Craigslist founder Craig Newmark answered the first hour question succinctly: “Customer service.” He went on to explain (or expand) that he also worked on current projects, services for military families and veterans, and protecting voting rights. But customer service is what Newmark does every single day at Craigslist, responding to user complaints and smiting scammers and spammers. He almost certainly has bigger fish he could pitch in on every day, but Newmark says customers service “anchors me to reality.”

    Your own version of customer service might be keeping in touch with contacts from year-ago projects, checking in with coworkers you don’t regularly interact with, asking questions of mentors, and just generally handling the human side of work that quickly gets lost between task list items. But do your customer service on the regular, and you’ll have a more reliable roster of helpers when the time comes.

    What do you do with the first hour of your workday to increase productivity and reduce stress? Tell us about it in the comments below.


  2. The Ex-Men – Origins

    September 12, 2012 by admin
    In every workplace there are heroes who get things done, help their colleagues become successful, but generally they are unknown.

    Successful teams absolutely depend upon these heroes, and the sustainable success of the business depends largely upon identifying them and building a high performance workplace culture.

    Here is another great article from our friend Adam’s Stoehr (Excellence Canada Vice President), Adam’s article describes the workplace superheroes of quality or as he name them “Ex-Men”

    Ahmed
    BPIR.com


    Everywhere I turn this summer there are superheroes! The Avengers movie has almost made a billion dollars at the box office. Spiderman is chasing Lizards and Batman is back protecting Gotham City.  I’ve always loved superhero stories.  The struggle between good and evil is so simple yet so compelling. Especially when you throw in the special effects of a $200 million dollar production budget!
    I went to see the Avengers movie the other week and it got me thinking that there are similar heroes in our workplaces. I call them the “Ex-Men” or Excellence Men (and Women). Not to be confused with the X-men who are a bunch of superheroes in the Marvel Comics universe including Wolverine, Cyclops, Storm, Professor X, and Emma Frost.
    The Ex-Men are a group of heroes that use their powers for the benefit of organizational excellence.
    Some of the most popular Ex-men are:
    •    Ex-Ray Vision
    •    Plan Man
    •    Map Lady
    •    Stake-Holder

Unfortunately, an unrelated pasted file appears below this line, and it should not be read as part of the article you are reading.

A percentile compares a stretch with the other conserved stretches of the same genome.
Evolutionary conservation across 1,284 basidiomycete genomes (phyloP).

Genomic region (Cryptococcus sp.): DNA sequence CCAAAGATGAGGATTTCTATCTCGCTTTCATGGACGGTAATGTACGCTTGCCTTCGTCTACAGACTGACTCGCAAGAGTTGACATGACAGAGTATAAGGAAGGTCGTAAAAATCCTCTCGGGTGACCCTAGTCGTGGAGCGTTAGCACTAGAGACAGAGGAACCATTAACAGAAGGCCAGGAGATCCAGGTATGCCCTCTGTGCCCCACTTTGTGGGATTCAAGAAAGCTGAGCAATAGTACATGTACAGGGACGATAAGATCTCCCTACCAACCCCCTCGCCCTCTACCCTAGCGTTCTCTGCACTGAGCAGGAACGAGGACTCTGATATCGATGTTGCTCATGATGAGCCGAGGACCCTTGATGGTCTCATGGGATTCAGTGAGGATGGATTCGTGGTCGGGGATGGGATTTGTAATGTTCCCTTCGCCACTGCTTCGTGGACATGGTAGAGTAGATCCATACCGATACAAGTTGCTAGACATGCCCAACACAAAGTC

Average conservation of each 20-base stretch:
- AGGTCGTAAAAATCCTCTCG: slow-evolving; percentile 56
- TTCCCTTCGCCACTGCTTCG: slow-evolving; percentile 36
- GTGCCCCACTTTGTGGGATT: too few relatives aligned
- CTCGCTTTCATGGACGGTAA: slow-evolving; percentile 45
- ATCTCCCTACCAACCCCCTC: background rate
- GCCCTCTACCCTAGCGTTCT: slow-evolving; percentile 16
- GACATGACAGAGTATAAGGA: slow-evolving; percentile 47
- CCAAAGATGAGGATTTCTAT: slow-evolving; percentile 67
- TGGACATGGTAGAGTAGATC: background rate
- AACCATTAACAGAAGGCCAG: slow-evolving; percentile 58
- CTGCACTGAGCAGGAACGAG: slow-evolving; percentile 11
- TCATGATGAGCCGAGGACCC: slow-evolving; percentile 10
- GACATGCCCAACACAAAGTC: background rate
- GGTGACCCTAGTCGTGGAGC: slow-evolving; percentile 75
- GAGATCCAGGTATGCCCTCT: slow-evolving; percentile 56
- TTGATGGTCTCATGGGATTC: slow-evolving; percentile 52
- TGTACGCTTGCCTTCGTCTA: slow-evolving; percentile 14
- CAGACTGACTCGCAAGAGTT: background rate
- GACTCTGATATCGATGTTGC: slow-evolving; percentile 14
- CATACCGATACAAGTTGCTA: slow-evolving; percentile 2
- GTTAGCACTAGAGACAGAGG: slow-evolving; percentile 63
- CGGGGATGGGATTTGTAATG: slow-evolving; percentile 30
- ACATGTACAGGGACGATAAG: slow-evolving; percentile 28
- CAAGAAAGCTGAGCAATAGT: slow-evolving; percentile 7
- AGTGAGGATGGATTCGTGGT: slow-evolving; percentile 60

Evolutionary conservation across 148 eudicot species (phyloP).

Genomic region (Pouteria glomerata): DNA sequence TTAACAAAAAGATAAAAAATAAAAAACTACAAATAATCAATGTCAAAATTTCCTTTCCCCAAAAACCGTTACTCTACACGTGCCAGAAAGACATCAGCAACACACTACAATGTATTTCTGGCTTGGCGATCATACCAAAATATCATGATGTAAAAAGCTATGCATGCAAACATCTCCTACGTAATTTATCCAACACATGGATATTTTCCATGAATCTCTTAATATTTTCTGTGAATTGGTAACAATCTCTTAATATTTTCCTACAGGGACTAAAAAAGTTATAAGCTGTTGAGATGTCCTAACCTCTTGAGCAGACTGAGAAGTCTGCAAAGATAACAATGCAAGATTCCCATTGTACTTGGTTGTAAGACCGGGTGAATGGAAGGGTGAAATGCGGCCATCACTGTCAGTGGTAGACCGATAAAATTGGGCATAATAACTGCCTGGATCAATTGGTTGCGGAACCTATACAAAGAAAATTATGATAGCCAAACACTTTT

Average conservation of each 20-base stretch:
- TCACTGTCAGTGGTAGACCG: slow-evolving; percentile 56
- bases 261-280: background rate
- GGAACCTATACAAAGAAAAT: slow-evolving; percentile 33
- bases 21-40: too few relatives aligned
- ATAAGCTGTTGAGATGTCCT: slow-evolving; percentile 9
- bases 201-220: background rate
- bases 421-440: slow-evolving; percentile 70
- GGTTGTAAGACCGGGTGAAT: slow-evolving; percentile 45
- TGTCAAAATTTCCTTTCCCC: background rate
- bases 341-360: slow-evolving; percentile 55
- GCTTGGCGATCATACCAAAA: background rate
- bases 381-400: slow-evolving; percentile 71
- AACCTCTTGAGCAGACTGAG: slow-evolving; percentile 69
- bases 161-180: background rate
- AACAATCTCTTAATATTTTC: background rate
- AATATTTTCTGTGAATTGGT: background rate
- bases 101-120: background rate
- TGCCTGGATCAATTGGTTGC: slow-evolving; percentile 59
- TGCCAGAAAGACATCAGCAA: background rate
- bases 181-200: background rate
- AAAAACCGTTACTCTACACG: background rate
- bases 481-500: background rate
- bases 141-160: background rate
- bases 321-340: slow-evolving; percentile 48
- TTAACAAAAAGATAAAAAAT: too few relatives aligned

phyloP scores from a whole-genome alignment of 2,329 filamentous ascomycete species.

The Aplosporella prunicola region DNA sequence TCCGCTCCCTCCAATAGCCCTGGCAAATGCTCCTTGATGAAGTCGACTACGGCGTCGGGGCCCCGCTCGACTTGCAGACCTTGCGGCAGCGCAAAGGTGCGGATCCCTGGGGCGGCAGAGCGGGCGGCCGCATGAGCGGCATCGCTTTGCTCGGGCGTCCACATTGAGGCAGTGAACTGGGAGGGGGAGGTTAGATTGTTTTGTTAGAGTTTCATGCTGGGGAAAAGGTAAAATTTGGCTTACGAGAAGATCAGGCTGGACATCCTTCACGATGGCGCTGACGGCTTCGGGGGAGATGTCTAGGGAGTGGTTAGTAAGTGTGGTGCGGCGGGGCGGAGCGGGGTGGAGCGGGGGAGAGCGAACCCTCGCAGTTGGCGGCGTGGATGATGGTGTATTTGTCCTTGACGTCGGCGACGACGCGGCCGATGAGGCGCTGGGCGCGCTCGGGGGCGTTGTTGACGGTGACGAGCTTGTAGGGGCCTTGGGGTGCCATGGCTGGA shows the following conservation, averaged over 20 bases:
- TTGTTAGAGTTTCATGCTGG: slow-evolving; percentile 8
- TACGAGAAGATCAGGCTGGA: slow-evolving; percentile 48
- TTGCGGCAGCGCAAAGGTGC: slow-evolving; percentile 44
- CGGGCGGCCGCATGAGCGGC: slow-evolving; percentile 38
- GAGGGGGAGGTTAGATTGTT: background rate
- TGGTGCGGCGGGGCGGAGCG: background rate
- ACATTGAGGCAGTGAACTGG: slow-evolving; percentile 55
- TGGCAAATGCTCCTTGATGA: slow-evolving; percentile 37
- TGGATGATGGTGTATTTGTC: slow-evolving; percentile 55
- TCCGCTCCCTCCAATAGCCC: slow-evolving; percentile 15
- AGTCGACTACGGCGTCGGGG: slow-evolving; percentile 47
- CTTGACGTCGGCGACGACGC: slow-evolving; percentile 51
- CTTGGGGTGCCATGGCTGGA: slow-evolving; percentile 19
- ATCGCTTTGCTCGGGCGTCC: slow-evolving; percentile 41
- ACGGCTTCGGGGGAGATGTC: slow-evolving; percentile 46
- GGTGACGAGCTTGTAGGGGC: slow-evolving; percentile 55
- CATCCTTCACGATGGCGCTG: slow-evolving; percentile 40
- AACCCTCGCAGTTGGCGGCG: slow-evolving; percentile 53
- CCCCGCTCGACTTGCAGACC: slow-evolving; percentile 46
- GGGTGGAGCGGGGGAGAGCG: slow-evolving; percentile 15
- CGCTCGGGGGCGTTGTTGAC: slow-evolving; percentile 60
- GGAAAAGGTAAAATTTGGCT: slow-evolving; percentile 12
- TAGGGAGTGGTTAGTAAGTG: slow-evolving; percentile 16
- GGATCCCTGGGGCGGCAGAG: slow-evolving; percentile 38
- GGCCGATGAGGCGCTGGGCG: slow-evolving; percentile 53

•    Well Woman
    Let me tell you about their super powers.

    Ex-Ray Vision is a leadership expert and acts as the leader of the current group of Ex-Men.  He possesses the ability to absorb the psyche and abilities of other people and use them for the greater good.  He can see through the toughest challenges and around corners.  His specialty is setting direction for the Ex-Men team.  He has the ability to set the aim and articulate it to the entire organization.

    Plan Man is a strategy master.  He cascades the vision into action.  His powers allow him to connect the dots from aim to tasks.  He has the ability to draft strategic plans with input from staff and customers.  He emits a powerful energy beam from his eyes described as an “optic blast.” The beams are tremendously powerful and can be used to monitor and change plans as new requirements arise.

    Map Lady is one of the most powerful Ex-Men.  She has demonstrated a plethora of abilities, most of which are facets of her power to control processes. In the blink of an eye she can create as-is process maps and transform them into desired state ones.  She is also a master at data display to highlight gaps that need to be closed with the input from process experts.

    Stake-Holder possesses vast telepathic powers.  His specialty is reading the minds of all stakeholders to find out their specific requirements.   These customer/employee/supplier requirements are then shared with the other Ex-men and plans are designed to meet or exceed them. He is capable of extraordinary psionic feats, including broadcasting and receiving thoughts, survey design, complaint analysis, focus group facilitation, and assessment.

    Well Woman is the most caring member of the Ex-Men.  When super villains attack, she has the uncanny ability to accelerate the healing process for the entire organization.  She can regenerate damaged or destroyed morale far beyond the capabilities of an ordinary human. She monitors the organization’s satisfaction and morale and adjusts the levels according to 3 healthy workplace elements including physical environment, health & lifestyle practices, and workplace culture.
    It would be far too risky for me to reveal the secret identities of these Ex-Men.  Each of them work at companies and public sector organizations that we all know like Sun Life Financial, the Law Society of Upper Canada, the Department of National Defence, Ceridian, MPAC, and Transport Canada.  The only piece of information that I feel comfortable sharing is that they are all certified under the Excellence Canada “Certified Excellence Professional” designation or CEP for short.  I’ve already said too much but you can check out the new format of the Excellence Canada CEP program here: http://www.excellence.ca/en/knowledge-centre/news/master-the-skills-required-to-improve
    Maybe next time I’ll tell you about all of the Super villains that fight the Ex-Men at every turn.  These include: Nay-Say, Mag-not-now, Cross-Arm, Too-Busy, and Reluctoid to name a few.  These villains have developed a De-CEP innoculation to suppress the Ex-gene that gives the Ex-Men their powers and makes them different from other humans.  Since the discovery of their existence, Ex-Men have been regarded with fear, suspicion, and often hatred.  Are they the next link in the evolutionary chain or simply a new species of humanity, fighting to continuously improve their share of the world?